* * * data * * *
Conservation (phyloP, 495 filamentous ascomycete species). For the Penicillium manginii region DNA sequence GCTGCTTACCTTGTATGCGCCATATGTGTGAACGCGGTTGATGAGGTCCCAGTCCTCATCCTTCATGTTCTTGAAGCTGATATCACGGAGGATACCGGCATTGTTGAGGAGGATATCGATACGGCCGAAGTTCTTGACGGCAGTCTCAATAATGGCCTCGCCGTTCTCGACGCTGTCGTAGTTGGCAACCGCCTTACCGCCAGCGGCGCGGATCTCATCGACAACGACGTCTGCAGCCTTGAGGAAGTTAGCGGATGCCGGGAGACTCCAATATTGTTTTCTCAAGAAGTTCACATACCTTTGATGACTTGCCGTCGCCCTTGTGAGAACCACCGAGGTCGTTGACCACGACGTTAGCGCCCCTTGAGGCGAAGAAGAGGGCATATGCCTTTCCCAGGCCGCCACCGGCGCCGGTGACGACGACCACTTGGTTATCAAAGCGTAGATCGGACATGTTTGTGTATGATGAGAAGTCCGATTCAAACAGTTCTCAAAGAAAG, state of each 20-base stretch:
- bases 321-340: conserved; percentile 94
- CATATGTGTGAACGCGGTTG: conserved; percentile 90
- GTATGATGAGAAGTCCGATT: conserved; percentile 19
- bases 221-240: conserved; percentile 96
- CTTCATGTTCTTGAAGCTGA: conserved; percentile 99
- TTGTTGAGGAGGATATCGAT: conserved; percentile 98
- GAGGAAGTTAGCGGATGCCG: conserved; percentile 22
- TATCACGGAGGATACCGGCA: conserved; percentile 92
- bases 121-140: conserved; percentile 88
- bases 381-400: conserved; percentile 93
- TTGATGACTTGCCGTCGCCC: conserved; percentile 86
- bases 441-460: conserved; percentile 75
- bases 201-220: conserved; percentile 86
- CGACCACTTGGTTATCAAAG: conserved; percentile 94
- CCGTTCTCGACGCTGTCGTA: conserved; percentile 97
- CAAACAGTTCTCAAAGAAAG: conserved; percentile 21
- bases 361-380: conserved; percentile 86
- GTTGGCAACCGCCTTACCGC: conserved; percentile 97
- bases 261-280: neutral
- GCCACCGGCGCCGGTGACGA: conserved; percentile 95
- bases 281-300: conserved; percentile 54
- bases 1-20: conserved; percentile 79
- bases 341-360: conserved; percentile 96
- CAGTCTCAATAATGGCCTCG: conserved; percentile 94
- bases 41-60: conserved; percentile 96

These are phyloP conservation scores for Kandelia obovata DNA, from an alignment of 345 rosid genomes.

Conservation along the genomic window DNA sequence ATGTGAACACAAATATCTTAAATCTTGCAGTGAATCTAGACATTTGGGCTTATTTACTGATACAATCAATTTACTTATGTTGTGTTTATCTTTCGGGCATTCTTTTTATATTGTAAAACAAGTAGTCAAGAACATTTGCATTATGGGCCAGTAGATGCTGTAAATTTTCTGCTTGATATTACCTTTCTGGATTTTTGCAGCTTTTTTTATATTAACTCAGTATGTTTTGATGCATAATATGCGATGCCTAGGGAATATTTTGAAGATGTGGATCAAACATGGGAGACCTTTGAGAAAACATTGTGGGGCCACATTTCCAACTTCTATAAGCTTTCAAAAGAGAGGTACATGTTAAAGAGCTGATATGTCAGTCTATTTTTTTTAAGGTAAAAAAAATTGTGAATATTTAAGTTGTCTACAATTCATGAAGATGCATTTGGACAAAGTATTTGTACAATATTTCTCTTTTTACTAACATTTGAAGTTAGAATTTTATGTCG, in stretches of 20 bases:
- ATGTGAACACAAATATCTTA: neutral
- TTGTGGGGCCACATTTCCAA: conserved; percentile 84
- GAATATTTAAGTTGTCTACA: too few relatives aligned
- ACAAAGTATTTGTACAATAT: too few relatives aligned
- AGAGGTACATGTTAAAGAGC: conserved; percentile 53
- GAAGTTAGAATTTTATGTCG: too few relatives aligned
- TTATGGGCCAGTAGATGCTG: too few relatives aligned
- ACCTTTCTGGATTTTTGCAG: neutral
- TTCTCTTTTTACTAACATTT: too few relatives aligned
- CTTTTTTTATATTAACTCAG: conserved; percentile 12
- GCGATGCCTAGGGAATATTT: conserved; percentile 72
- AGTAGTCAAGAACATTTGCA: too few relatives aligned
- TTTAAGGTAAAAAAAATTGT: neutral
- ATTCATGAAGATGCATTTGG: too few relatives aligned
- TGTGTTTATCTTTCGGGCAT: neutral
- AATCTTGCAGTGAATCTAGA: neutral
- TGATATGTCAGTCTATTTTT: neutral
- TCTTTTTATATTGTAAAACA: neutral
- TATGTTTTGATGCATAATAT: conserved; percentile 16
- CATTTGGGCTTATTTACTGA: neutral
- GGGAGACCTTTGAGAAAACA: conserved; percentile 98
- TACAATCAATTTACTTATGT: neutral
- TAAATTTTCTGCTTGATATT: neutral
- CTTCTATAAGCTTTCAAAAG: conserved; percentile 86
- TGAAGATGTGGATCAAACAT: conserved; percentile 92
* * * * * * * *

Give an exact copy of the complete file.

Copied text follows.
Conservation (phyloP, 495 filamentous ascomycete species). For the Penicillium manginii region DNA sequence GCTGCTTACCTTGTATGCGCCATATGTGTGAACGCGGTTGATGAGGTCCCAGTCCTCATCCTTCATGTTCTTGAAGCTGATATCACGGAGGATACCGGCATTGTTGAGGAGGATATCGATACGGCCGAAGTTCTTGACGGCAGTCTCAATAATGGCCTCGCCGTTCTCGACGCTGTCGTAGTTGGCAACCGCCTTACCGCCAGCGGCGCGGATCTCATCGACAACGACGTCTGCAGCCTTGAGGAAGTTAGCGGATGCCGGGAGACTCCAATATTGTTTTCTCAAGAAGTTCACATACCTTTGATGACTTGCCGTCGCCCTTGTGAGAACCACCGAGGTCGTTGACCACGACGTTAGCGCCCCTTGAGGCGAAGAAGAGGGCATATGCCTTTCCCAGGCCGCCACCGGCGCCGGTGACGACGACCACTTGGTTATCAAAGCGTAGATCGGACATGTTTGTGTATGATGAGAAGTCCGATTCAAACAGTTCTCAAAGAAAG, state of each 20-base stretch:
- bases 321-340: conserved; percentile 94
- CATATGTGTGAACGCGGTTG: conserved; percentile 90
- GTATGATGAGAAGTCCGATT: conserved; percentile 19
- bases 221-240: conserved; percentile 96
- CTTCATGTTCTTGAAGCTGA: conserved; percentile 99
- TTGTTGAGGAGGATATCGAT: conserved; percentile 98
- GAGGAAGTTAGCGGATGCCG: conserved; percentile 22
- TATCACGGAGGATACCGGCA: conserved; percentile 92
- bases 121-140: conserved; percentile 88
- bases 381-400: conserved; percentile 93
- TTGATGACTTGCCGTCGCCC: conserved; percentile 86
- bases 441-460: conserved; percentile 75
- bases 201-220: conserved; percentile 86
- CGACCACTTGGTTATCAAAG: conserved; percentile 94
- CCGTTCTCGACGCTGTCGTA: conserved; percentile 97
- CAAACAGTTCTCAAAGAAAG: conserved; percentile 21
- bases 361-380: conserved; percentile 86
- GTTGGCAACCGCCTTACCGC: conserved; percentile 97
- bases 261-280: neutral
- GCCACCGGCGCCGGTGACGA: conserved; percentile 95
- bases 281-300: conserved; percentile 54
- bases 1-20: conserved; percentile 79
- bases 341-360: conserved; percentile 96
- CAGTCTCAATAATGGCCTCG: conserved; percentile 94
- bases 41-60: conserved; percentile 96

These are phyloP conservation scores for Kandelia obovata DNA, from an alignment of 345 rosid genomes.

Conservation along the genomic window DNA sequence ATGTGAACACAAATATCTTAAATCTTGCAGTGAATCTAGACATTTGGGCTTATTTACTGATACAATCAATTTACTTATGTTGTGTTTATCTTTCGGGCATTCTTTTTATATTGTAAAACAAGTAGTCAAGAACATTTGCATTATGGGCCAGTAGATGCTGTAAATTTTCTGCTTGATATTACCTTTCTGGATTTTTGCAGCTTTTTTTATATTAACTCAGTATGTTTTGATGCATAATATGCGATGCCTAGGGAATATTTTGAAGATGTGGATCAAACATGGGAGACCTTTGAGAAAACATTGTGGGGCCACATTTCCAACTTCTATAAGCTTTCAAAAGAGAGGTACATGTTAAAGAGCTGATATGTCAGTCTATTTTTTTTAAGGTAAAAAAAATTGTGAATATTTAAGTTGTCTACAATTCATGAAGATGCATTTGGACAAAGTATTTGTACAATATTTCTCTTTTTACTAACATTTGAAGTTAGAATTTTATGTCG, in stretches of 20 bases:
- ATGTGAACACAAATATCTTA: neutral
- TTGTGGGGCCACATTTCCAA: conserved; percentile 84
- GAATATTTAAGTTGTCTACA: too few relatives aligned
- ACAAAGTATTTGTACAATAT: too few relatives aligned
- AGAGGTACATGTTAAAGAGC: conserved; percentile 53
- GAAGTTAGAATTTTATGTCG: too few relatives aligned
- TTATGGGCCAGTAGATGCTG: too few relatives aligned
- ACCTTTCTGGATTTTTGCAG: neutral
- TTCTCTTTTTACTAACATTT: too few relatives aligned
- CTTTTTTTATATTAACTCAG: conserved; percentile 12
- GCGATGCCTAGGGAATATTT: conserved; percentile 72
- AGTAGTCAAGAACATTTGCA: too few relatives aligned
- TTTAAGGTAAAAAAAATTGT: neutral
- ATTCATGAAGATGCATTTGG: too few relatives aligned
- TGTGTTTATCTTTCGGGCAT: neutral
- AATCTTGCAGTGAATCTAGA: neutral
- TGATATGTCAGTCTATTTTT: neutral
- TCTTTTTATATTGTAAAACA: neutral
- TATGTTTTGATGCATAATAT: conserved; percentile 16
- CATTTGGGCTTATTTACTGA: neutral
- GGGAGACCTTTGAGAAAACA: conserved; percentile 98
- TACAATCAATTTACTTATGT: neutral
- TAAATTTTCTGCTTGATATT: neutral
- CTTCTATAAGCTTTCAAAAG: conserved; percentile 86
- TGAAGATGTGGATCAAACAT: conserved; percentile 92